Spinner Muttiah Muralitharan claimed three for 88 for a match haul of seven for 161, to mark an impressive return to test cricket after a knee injury.
Victory, achieved with more than a day to spare, saw England take the five-match series 2-1.
Australia, set what would have been a record fourth innings victory total of 546, were bowled out for 348 with Michael Hussey last man out for 121, when he was caught close in by Alastair Cook off spinner Graeme Swann.
"It's a special moment. It hasn't sunk in yet. We had to dig in and fight," said England skipper Andrew Strauss.
"When we were bad in the series, we were very bad but when we were good we were very good."
Australia captain Ricky Ponting said: "We gave it all we could, but it wasn't enough. Full credit to England, they won the crucial moments and deserved to win the series.
"I think this series has shown that Test cricket is alive and well around the world."
From 327 for five, the end came swiftly with four wickets going down for 16 runs in 32 balls, with fast bowler Stephen Harmison taking three for seven in 13 himself.
It was a remarkable turnaround for England, who'd lost the fourth Test by an innings and 80 runs at Headingley, and had only clung on for a draw in the series opener at Cardiff by a single wicket.
Batting first, Zimbabwe made 312 runs for eight wickets in the allotted 50 overs at the Queen’s Sports Club ground in Bulawayo.
The main highlight of the innings was Coventry’s marathon batting as the right-hand middle-order batsman struck seven sixes and 16 fours, facing 156 balls.
He equaled the 12-year-old world record of stylish left-hand batsman Saeed Anwar, who made 194 from 146 balls against India at Chennai.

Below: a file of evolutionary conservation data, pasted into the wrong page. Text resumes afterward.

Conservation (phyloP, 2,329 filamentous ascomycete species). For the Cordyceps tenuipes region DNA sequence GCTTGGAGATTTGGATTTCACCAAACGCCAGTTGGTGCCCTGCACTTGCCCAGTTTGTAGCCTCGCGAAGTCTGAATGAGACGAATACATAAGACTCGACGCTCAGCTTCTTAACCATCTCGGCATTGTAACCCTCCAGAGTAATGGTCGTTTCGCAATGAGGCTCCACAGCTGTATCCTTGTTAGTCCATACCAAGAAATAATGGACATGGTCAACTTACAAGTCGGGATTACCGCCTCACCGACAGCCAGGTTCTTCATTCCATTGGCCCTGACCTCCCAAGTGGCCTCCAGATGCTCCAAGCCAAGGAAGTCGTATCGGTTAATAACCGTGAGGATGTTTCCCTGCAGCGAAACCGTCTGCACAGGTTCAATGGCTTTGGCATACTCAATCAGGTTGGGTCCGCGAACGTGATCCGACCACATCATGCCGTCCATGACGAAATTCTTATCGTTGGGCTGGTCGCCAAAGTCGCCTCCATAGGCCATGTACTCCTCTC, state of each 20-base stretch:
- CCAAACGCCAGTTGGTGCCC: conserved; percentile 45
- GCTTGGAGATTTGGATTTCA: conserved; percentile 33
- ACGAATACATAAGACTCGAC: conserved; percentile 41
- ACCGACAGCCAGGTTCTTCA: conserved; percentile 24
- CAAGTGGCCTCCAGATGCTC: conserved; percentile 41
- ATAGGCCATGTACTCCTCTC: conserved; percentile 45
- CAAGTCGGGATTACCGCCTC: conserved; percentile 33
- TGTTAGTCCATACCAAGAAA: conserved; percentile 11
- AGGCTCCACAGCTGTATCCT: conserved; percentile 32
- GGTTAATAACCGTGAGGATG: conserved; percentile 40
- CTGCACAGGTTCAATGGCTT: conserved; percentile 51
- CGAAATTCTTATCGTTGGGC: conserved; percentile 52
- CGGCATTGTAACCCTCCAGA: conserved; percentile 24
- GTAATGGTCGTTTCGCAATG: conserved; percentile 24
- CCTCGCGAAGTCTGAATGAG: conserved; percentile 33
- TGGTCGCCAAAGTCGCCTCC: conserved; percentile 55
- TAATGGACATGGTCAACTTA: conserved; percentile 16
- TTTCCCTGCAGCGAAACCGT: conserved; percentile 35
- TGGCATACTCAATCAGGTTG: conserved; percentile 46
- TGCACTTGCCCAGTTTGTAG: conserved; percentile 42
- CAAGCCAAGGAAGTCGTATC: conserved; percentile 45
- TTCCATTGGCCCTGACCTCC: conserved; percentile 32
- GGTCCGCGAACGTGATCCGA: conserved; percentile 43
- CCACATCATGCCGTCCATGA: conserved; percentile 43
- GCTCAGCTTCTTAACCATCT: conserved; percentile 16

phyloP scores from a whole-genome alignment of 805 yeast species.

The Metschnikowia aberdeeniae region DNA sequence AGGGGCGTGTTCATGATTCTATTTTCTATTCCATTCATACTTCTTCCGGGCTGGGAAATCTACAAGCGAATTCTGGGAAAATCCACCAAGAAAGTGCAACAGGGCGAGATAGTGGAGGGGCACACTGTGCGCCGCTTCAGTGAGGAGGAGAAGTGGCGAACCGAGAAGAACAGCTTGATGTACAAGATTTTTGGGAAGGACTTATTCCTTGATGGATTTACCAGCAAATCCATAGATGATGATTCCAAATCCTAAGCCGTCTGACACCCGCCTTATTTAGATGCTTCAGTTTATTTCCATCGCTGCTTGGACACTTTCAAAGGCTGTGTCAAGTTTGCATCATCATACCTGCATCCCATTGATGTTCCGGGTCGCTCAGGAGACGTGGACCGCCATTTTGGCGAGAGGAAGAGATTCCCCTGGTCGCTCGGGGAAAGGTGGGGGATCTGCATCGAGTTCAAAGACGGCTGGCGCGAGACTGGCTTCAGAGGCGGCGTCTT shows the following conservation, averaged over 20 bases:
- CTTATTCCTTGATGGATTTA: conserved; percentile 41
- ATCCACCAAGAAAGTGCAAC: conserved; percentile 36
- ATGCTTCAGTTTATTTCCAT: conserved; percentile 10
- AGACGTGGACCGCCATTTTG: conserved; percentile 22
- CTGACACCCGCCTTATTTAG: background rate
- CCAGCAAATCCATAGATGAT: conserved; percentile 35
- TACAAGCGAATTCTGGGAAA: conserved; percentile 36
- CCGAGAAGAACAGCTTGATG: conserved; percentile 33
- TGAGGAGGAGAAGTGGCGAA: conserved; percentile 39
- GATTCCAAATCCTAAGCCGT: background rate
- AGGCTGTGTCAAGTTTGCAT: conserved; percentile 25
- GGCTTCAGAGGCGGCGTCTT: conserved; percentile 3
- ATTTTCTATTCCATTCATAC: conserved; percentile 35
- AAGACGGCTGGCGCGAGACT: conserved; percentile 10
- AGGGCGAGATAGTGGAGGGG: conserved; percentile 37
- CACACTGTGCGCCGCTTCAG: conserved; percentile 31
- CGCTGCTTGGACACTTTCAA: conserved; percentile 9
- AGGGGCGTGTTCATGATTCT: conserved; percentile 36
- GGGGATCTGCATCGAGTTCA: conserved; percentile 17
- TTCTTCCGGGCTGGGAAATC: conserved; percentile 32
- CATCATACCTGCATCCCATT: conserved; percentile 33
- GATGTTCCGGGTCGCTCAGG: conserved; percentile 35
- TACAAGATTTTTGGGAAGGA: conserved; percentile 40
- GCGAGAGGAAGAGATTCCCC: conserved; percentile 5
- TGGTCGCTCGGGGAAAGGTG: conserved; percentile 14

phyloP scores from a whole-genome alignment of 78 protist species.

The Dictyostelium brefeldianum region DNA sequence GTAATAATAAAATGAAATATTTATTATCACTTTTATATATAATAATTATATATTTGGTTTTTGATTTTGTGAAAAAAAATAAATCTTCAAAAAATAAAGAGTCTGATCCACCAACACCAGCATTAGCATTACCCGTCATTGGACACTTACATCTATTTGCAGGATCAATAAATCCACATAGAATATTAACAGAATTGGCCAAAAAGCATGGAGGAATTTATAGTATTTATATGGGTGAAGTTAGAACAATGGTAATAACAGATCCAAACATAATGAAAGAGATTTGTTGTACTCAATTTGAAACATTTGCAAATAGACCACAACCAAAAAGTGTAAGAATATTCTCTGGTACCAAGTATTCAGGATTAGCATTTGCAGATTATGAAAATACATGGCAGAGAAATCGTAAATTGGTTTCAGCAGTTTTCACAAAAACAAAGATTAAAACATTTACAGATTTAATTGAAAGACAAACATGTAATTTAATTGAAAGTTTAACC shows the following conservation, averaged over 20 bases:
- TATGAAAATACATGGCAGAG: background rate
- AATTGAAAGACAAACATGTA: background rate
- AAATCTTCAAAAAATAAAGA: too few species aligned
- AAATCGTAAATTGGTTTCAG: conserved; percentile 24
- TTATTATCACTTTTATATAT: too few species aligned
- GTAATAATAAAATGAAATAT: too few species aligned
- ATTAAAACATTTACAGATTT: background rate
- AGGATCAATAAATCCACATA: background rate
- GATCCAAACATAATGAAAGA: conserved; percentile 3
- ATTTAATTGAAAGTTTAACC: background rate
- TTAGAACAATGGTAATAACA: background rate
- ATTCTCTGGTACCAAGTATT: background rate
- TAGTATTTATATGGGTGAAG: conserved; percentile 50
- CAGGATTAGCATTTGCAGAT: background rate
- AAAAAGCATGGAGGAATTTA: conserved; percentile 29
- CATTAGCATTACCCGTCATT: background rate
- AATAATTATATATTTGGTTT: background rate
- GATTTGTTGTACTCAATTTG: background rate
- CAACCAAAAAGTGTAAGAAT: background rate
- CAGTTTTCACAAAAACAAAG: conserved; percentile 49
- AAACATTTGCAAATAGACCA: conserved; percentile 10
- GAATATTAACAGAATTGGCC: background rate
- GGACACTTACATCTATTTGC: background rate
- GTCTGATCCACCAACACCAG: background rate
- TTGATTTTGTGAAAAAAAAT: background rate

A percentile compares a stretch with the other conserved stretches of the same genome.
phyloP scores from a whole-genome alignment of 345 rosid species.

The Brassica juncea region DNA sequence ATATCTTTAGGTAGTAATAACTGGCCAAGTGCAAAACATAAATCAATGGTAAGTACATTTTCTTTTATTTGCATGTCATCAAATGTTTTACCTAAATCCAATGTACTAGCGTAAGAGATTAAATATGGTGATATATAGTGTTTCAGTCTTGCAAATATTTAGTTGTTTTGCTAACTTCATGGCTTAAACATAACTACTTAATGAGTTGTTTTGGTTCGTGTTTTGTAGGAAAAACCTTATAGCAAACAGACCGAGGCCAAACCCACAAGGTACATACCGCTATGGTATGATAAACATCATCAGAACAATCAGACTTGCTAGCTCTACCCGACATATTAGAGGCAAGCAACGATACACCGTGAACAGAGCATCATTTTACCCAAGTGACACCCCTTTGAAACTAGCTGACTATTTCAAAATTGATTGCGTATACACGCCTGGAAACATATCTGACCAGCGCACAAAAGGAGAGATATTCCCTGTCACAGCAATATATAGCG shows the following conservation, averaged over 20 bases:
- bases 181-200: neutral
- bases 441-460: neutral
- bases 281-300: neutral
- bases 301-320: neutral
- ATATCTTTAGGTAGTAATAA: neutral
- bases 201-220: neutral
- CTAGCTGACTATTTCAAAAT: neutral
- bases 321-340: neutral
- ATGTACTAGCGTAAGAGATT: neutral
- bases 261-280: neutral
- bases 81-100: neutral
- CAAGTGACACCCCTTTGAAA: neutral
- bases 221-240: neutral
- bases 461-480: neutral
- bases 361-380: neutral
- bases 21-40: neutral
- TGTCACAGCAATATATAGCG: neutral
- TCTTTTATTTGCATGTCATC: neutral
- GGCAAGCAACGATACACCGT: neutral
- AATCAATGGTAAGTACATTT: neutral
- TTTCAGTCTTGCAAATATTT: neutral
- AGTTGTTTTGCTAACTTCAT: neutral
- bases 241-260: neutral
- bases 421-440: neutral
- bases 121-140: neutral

Umar’s maiden international century and a dogged 89 from skipper Younus Khan lifted Pakistan to 321-5 after the tourists elected to bat in the day-night match at the Premadasa stadium.
Seamer Rao Iftikhar then grabbed 5-30 as Sri Lanka were shot out for 175 in 36.1 overs, handing Pakistan a badly-needed win after they were beaten 2-0 in the Test series and lost the first three one-dayers.
The fifth and final match will be played at the same venue on Sunday.
Umar, 19, younger brother of the team’s wicket-keeper Kamran Akmal, pounded four sixes and five boundaries in only his third international.
Younus stayed rock-solid at the other end as Umar punished the wayward Sri Lankan attack during a fifth-wicket partnership of 176 runs after Pakistan slipped to 130-4.
Sri Lanka appeared to make light of the daunting target when they moved to 101-1 in the 16th over, before losing their last nine wickets for 74 runs.
Left-handed opener Upul Tharanga top-scored with 80 off 89 balls and skipper Kumar Sangakkara made 39, but none of the other top order batsmen delivered.
Spinners Shahid Afridi and Saeed Ajmal supported Iftikhar with two wickets each.